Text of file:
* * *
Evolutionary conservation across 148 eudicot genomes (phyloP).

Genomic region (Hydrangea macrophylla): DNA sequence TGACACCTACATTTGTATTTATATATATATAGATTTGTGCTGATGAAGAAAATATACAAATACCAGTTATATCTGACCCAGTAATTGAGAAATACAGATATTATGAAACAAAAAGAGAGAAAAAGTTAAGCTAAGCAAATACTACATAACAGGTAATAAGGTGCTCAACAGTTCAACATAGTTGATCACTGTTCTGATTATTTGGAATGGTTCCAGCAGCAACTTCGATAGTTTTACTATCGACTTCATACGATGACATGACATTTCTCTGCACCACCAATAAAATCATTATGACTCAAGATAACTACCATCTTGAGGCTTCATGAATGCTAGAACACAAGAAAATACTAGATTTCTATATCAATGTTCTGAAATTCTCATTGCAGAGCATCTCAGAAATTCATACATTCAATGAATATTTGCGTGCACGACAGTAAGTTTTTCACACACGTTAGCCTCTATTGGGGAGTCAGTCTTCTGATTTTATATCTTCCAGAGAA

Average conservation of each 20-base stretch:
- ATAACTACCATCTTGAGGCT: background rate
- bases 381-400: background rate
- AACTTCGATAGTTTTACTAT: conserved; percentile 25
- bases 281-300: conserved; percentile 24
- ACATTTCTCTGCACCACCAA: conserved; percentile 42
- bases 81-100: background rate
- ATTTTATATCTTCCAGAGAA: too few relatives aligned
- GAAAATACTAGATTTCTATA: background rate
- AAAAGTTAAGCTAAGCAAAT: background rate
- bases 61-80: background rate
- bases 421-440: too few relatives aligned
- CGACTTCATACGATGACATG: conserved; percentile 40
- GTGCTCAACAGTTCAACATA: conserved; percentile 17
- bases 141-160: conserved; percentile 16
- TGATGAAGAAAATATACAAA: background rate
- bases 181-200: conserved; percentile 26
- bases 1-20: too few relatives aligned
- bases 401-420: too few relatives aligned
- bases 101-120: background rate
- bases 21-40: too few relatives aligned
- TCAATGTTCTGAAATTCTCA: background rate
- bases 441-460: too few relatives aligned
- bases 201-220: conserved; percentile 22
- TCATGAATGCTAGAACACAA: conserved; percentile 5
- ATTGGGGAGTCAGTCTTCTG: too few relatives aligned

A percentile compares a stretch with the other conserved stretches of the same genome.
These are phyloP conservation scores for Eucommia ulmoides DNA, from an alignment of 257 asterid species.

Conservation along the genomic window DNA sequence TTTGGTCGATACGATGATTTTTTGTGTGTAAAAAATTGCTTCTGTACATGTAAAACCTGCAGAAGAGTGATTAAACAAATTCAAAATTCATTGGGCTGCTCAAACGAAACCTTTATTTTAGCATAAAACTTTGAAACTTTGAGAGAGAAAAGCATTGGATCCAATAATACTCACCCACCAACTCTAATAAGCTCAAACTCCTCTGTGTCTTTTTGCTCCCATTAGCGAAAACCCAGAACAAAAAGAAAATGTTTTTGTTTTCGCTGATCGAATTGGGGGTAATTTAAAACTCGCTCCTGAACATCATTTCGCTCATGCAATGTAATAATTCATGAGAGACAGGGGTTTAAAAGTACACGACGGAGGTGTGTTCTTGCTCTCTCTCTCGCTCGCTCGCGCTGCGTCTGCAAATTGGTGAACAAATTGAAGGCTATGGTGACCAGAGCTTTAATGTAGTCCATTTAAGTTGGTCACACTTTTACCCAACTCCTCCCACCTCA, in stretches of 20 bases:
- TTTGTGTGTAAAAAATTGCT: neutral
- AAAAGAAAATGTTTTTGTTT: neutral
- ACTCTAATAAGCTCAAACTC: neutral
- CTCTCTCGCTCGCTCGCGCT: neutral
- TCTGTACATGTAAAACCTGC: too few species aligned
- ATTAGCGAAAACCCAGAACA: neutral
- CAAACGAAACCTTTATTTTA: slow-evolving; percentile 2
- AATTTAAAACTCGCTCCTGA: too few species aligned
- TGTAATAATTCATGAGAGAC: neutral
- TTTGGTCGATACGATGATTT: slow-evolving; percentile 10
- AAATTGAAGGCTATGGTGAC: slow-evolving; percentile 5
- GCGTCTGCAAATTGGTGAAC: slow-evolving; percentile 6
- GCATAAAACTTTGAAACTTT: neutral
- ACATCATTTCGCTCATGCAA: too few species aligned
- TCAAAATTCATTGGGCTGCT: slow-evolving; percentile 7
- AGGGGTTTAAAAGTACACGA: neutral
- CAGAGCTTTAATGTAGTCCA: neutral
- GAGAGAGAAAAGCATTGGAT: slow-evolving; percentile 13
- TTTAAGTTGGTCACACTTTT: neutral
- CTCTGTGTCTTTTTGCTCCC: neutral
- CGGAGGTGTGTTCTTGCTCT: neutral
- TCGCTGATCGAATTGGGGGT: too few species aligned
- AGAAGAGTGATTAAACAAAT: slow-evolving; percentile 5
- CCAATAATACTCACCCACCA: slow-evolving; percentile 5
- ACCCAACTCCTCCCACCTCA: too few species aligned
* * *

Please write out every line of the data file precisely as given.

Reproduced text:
Evolutionary conservation across 148 eudicot genomes (phyloP).

Genomic region (Hydrangea macrophylla): DNA sequence TGACACCTACATTTGTATTTATATATATATAGATTTGTGCTGATGAAGAAAATATACAAATACCAGTTATATCTGACCCAGTAATTGAGAAATACAGATATTATGAAACAAAAAGAGAGAAAAAGTTAAGCTAAGCAAATACTACATAACAGGTAATAAGGTGCTCAACAGTTCAACATAGTTGATCACTGTTCTGATTATTTGGAATGGTTCCAGCAGCAACTTCGATAGTTTTACTATCGACTTCATACGATGACATGACATTTCTCTGCACCACCAATAAAATCATTATGACTCAAGATAACTACCATCTTGAGGCTTCATGAATGCTAGAACACAAGAAAATACTAGATTTCTATATCAATGTTCTGAAATTCTCATTGCAGAGCATCTCAGAAATTCATACATTCAATGAATATTTGCGTGCACGACAGTAAGTTTTTCACACACGTTAGCCTCTATTGGGGAGTCAGTCTTCTGATTTTATATCTTCCAGAGAA

Average conservation of each 20-base stretch:
- ATAACTACCATCTTGAGGCT: background rate
- bases 381-400: background rate
- AACTTCGATAGTTTTACTAT: conserved; percentile 25
- bases 281-300: conserved; percentile 24
- ACATTTCTCTGCACCACCAA: conserved; percentile 42
- bases 81-100: background rate
- ATTTTATATCTTCCAGAGAA: too few relatives aligned
- GAAAATACTAGATTTCTATA: background rate
- AAAAGTTAAGCTAAGCAAAT: background rate
- bases 61-80: background rate
- bases 421-440: too few relatives aligned
- CGACTTCATACGATGACATG: conserved; percentile 40
- GTGCTCAACAGTTCAACATA: conserved; percentile 17
- bases 141-160: conserved; percentile 16
- TGATGAAGAAAATATACAAA: background rate
- bases 181-200: conserved; percentile 26
- bases 1-20: too few relatives aligned
- bases 401-420: too few relatives aligned
- bases 101-120: background rate
- bases 21-40: too few relatives aligned
- TCAATGTTCTGAAATTCTCA: background rate
- bases 441-460: too few relatives aligned
- bases 201-220: conserved; percentile 22
- TCATGAATGCTAGAACACAA: conserved; percentile 5
- ATTGGGGAGTCAGTCTTCTG: too few relatives aligned

A percentile compares a stretch with the other conserved stretches of the same genome.
These are phyloP conservation scores for Eucommia ulmoides DNA, from an alignment of 257 asterid species.

Conservation along the genomic window DNA sequence TTTGGTCGATACGATGATTTTTTGTGTGTAAAAAATTGCTTCTGTACATGTAAAACCTGCAGAAGAGTGATTAAACAAATTCAAAATTCATTGGGCTGCTCAAACGAAACCTTTATTTTAGCATAAAACTTTGAAACTTTGAGAGAGAAAAGCATTGGATCCAATAATACTCACCCACCAACTCTAATAAGCTCAAACTCCTCTGTGTCTTTTTGCTCCCATTAGCGAAAACCCAGAACAAAAAGAAAATGTTTTTGTTTTCGCTGATCGAATTGGGGGTAATTTAAAACTCGCTCCTGAACATCATTTCGCTCATGCAATGTAATAATTCATGAGAGACAGGGGTTTAAAAGTACACGACGGAGGTGTGTTCTTGCTCTCTCTCTCGCTCGCTCGCGCTGCGTCTGCAAATTGGTGAACAAATTGAAGGCTATGGTGACCAGAGCTTTAATGTAGTCCATTTAAGTTGGTCACACTTTTACCCAACTCCTCCCACCTCA, in stretches of 20 bases:
- TTTGTGTGTAAAAAATTGCT: neutral
- AAAAGAAAATGTTTTTGTTT: neutral
- ACTCTAATAAGCTCAAACTC: neutral
- CTCTCTCGCTCGCTCGCGCT: neutral
- TCTGTACATGTAAAACCTGC: too few species aligned
- ATTAGCGAAAACCCAGAACA: neutral
- CAAACGAAACCTTTATTTTA: slow-evolving; percentile 2
- AATTTAAAACTCGCTCCTGA: too few species aligned
- TGTAATAATTCATGAGAGAC: neutral
- TTTGGTCGATACGATGATTT: slow-evolving; percentile 10
- AAATTGAAGGCTATGGTGAC: slow-evolving; percentile 5
- GCGTCTGCAAATTGGTGAAC: slow-evolving; percentile 6
- GCATAAAACTTTGAAACTTT: neutral
- ACATCATTTCGCTCATGCAA: too few species aligned
- TCAAAATTCATTGGGCTGCT: slow-evolving; percentile 7
- AGGGGTTTAAAAGTACACGA: neutral
- CAGAGCTTTAATGTAGTCCA: neutral
- GAGAGAGAAAAGCATTGGAT: slow-evolving; percentile 13
- TTTAAGTTGGTCACACTTTT: neutral
- CTCTGTGTCTTTTTGCTCCC: neutral
- CGGAGGTGTGTTCTTGCTCT: neutral
- TCGCTGATCGAATTGGGGGT: too few species aligned
- AGAAGAGTGATTAAACAAAT: slow-evolving; percentile 5
- CCAATAATACTCACCCACCA: slow-evolving; percentile 5
- ACCCAACTCCTCCCACCTCA: too few species aligned